About halfway through the first show, Mr. Turner came on stage with a guitar case, walked up to the nearest mike and told everyone that Ron had been after him for years to pick a number with them. He then said, "I'm not going to do it." With that he laid the guitar case down and removed the instrument, a 1938 Martin Herringbone D28, the sight of which brought an absolute glow to Ron's face. Handing the guitar to Ron, Floyd told everyone this was a birthday present from Ron's wife. The miracle? Ron Thomason was speechless, taken by a complete loss for words. He muttered something about having known about this guitar for 25 years. Floyd described it as having lusted after it for years. Ron regained slightly enough control to immediately launch into one of his picking fits on it. Intermission time and he regained his train of thought, collected himself and was ready to continue.
I heard Ron remark to Mr. Turner that it is like mint condition, which reflects what he had said earlier on stage. He introduced Floyd Turner as the best instrument repair man in the business. From the looks of that guitar, I believe everyone had to agree.
During their second show, Floyd told me backstage that the whole band had been in on the surprise. He said Ron had been wanting to get it for quite a while and was trying to work out a way to do it. As mentioned earlier, his wife had contacted Floyd and arranged for this to happen. This was Saturday night and he told me it had all been arranged since Thursday night. I love surprises, and with the help of Floyd Turner, Ron's wife and the band, Ron got the surprise of the year. I for one was glad to have been there for this.
Floyd E. Turner, Sr., The String Clinic "Where technology and craftsmanship converge," is located in Owensville, Ind.
Sunday Bluegrass [Berk's radio show on WFPL] happenings in July included Nancy Cardwell from IBMA paying a visit on the 9th and fiddle player Steve Day coming by on the 16th. Nancy covered quite a bit of information on the upcoming (October) IBMA World of Bluegrass at the Galt House here in Louisville. Get in on the action, as it is one of the great bluegrass events of the year.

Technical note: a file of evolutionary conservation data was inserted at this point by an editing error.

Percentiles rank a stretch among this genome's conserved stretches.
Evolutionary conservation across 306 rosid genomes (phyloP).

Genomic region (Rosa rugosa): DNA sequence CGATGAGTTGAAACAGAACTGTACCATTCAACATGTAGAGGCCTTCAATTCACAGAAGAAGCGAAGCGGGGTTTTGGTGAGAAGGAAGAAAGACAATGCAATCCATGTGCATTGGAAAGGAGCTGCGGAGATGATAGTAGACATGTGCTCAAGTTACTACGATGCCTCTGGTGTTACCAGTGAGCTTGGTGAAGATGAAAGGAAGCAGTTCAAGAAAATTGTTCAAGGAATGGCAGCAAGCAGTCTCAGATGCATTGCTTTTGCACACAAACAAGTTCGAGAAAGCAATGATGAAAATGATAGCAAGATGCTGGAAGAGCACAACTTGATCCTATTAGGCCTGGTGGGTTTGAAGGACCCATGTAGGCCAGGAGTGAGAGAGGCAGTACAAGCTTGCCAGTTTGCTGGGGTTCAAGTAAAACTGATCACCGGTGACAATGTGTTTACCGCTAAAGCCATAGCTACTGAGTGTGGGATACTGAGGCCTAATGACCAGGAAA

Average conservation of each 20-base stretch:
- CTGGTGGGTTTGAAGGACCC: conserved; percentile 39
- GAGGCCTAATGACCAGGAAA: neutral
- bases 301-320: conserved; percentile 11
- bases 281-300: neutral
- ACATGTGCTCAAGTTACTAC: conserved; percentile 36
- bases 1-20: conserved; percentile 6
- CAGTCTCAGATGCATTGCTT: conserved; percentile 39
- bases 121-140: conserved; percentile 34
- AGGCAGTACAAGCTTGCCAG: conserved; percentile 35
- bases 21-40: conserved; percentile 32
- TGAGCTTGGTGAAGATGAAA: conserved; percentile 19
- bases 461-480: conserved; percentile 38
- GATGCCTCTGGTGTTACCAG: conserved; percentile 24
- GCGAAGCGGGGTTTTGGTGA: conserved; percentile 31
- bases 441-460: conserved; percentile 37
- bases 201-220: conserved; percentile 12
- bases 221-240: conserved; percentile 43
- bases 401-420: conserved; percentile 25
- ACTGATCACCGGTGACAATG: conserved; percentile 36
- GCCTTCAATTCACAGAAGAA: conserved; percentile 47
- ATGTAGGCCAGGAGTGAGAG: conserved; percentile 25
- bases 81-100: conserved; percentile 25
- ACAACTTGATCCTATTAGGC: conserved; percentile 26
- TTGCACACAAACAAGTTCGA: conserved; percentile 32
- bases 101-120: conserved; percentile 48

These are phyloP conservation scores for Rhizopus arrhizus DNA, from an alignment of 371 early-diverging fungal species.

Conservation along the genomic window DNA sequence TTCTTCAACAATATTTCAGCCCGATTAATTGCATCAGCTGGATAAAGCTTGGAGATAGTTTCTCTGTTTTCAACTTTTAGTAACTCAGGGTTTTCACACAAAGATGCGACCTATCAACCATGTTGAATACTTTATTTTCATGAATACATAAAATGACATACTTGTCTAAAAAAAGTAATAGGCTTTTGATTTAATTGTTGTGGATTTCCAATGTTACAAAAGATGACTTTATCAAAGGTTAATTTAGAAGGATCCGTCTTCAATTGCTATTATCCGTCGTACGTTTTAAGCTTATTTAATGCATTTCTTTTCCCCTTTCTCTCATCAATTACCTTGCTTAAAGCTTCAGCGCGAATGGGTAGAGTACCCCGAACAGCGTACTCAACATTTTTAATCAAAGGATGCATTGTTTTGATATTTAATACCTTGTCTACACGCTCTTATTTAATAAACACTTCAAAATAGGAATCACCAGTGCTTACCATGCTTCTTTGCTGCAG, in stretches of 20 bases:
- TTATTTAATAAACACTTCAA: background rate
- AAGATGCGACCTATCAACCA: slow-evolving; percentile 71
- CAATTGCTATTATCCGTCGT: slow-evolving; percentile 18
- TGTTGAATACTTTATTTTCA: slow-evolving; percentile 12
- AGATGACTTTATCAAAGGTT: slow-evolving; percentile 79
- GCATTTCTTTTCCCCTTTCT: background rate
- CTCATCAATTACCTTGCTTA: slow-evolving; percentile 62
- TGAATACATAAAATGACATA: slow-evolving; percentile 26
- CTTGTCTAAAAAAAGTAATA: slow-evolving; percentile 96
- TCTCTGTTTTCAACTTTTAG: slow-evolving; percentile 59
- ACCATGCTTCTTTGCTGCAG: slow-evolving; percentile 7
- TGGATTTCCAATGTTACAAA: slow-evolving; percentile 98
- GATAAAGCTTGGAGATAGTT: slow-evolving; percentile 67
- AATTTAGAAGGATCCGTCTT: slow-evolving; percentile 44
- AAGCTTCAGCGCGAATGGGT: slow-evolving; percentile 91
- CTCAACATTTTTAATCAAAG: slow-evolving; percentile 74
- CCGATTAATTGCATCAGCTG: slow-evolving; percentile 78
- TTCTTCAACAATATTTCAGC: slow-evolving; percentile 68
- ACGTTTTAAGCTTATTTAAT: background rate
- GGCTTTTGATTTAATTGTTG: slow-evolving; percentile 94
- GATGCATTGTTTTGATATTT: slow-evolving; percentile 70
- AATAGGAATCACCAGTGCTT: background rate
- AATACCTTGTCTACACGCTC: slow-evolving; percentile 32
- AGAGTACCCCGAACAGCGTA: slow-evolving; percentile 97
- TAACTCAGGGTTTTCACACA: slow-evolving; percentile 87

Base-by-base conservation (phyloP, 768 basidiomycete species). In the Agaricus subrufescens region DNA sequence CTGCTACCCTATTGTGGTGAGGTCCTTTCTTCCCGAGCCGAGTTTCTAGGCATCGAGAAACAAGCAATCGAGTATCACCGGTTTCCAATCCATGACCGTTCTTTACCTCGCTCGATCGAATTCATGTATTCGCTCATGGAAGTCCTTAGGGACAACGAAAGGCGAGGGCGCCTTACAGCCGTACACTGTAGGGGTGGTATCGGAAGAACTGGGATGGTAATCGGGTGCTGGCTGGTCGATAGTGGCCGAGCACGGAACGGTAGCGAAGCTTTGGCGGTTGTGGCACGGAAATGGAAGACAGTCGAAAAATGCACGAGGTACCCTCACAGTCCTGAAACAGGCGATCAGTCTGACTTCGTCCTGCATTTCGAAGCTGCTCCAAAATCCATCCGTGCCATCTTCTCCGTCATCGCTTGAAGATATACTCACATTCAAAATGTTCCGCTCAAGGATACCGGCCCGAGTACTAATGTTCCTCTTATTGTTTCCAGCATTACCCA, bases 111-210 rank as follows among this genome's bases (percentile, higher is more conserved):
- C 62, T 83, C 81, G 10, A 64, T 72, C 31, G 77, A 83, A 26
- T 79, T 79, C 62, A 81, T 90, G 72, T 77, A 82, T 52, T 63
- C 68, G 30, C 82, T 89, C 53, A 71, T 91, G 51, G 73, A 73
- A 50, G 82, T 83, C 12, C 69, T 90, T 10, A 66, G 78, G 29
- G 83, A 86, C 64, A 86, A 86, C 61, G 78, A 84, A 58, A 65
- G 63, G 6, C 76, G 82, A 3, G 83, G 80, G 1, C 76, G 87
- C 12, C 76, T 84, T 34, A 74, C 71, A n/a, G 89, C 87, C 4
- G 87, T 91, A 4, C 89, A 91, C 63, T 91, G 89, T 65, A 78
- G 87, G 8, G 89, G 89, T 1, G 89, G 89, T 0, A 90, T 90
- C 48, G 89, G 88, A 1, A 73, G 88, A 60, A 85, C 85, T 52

Steve Day was touting his new CD Fiddle Man. He had called me a couple of days before to say he was going to be in Louisville Sunday night and would like to come by. He had also called me earlier to ask if I got his new CD he had sent. Yep, I got it. Did you listen to it? Yep, I did. Did you like it? Yep, I did. Been playing it on the show, too. It got a further good workout that night, along with the latest CD from Continental Divide who Steve plays for these touring days.
Steve is a good fiddler. Have known him since days with The Kentucky Bluegrass Band and a fair stint with Gary Brewer and the Ramblers. In November 1945, Bob Wills had a #1 hit for three weeks and on the charts for 14 weeks with a song that was Kentucky related. Remember what it was?
As I am putting this together I don't have schedules for all that much in August. A good festival in Milan, Mich., Aug. 10-12, with Jim & Jesse, Charlie Waller & Country Gentlemen, IIIRD Tyme Out, Dr. Ralph Stanley, Larry Stephenson Band, Osborne Bros., Lost & Found, Dale Ann Bradley & Coon Creek, Northwest Territory, Reno Bros., Melvin Goins and others. Looking forward to that one.
OK, so stay tuned, WFPK, 91.9 FM for Sunday Bluegrass, 8 p.m. every Sunday (when else?) night. The second Sunday I feature an hour of the "real country." Want to know what that is? Just tune in. If you do, you'll find out things like the Bob Wills #1 song for three weeks that was Kentucky related was, "Silver Dew On The Bluegrass Tonight."
Remember it's "the shortest, fastest and bestest three hours in radio."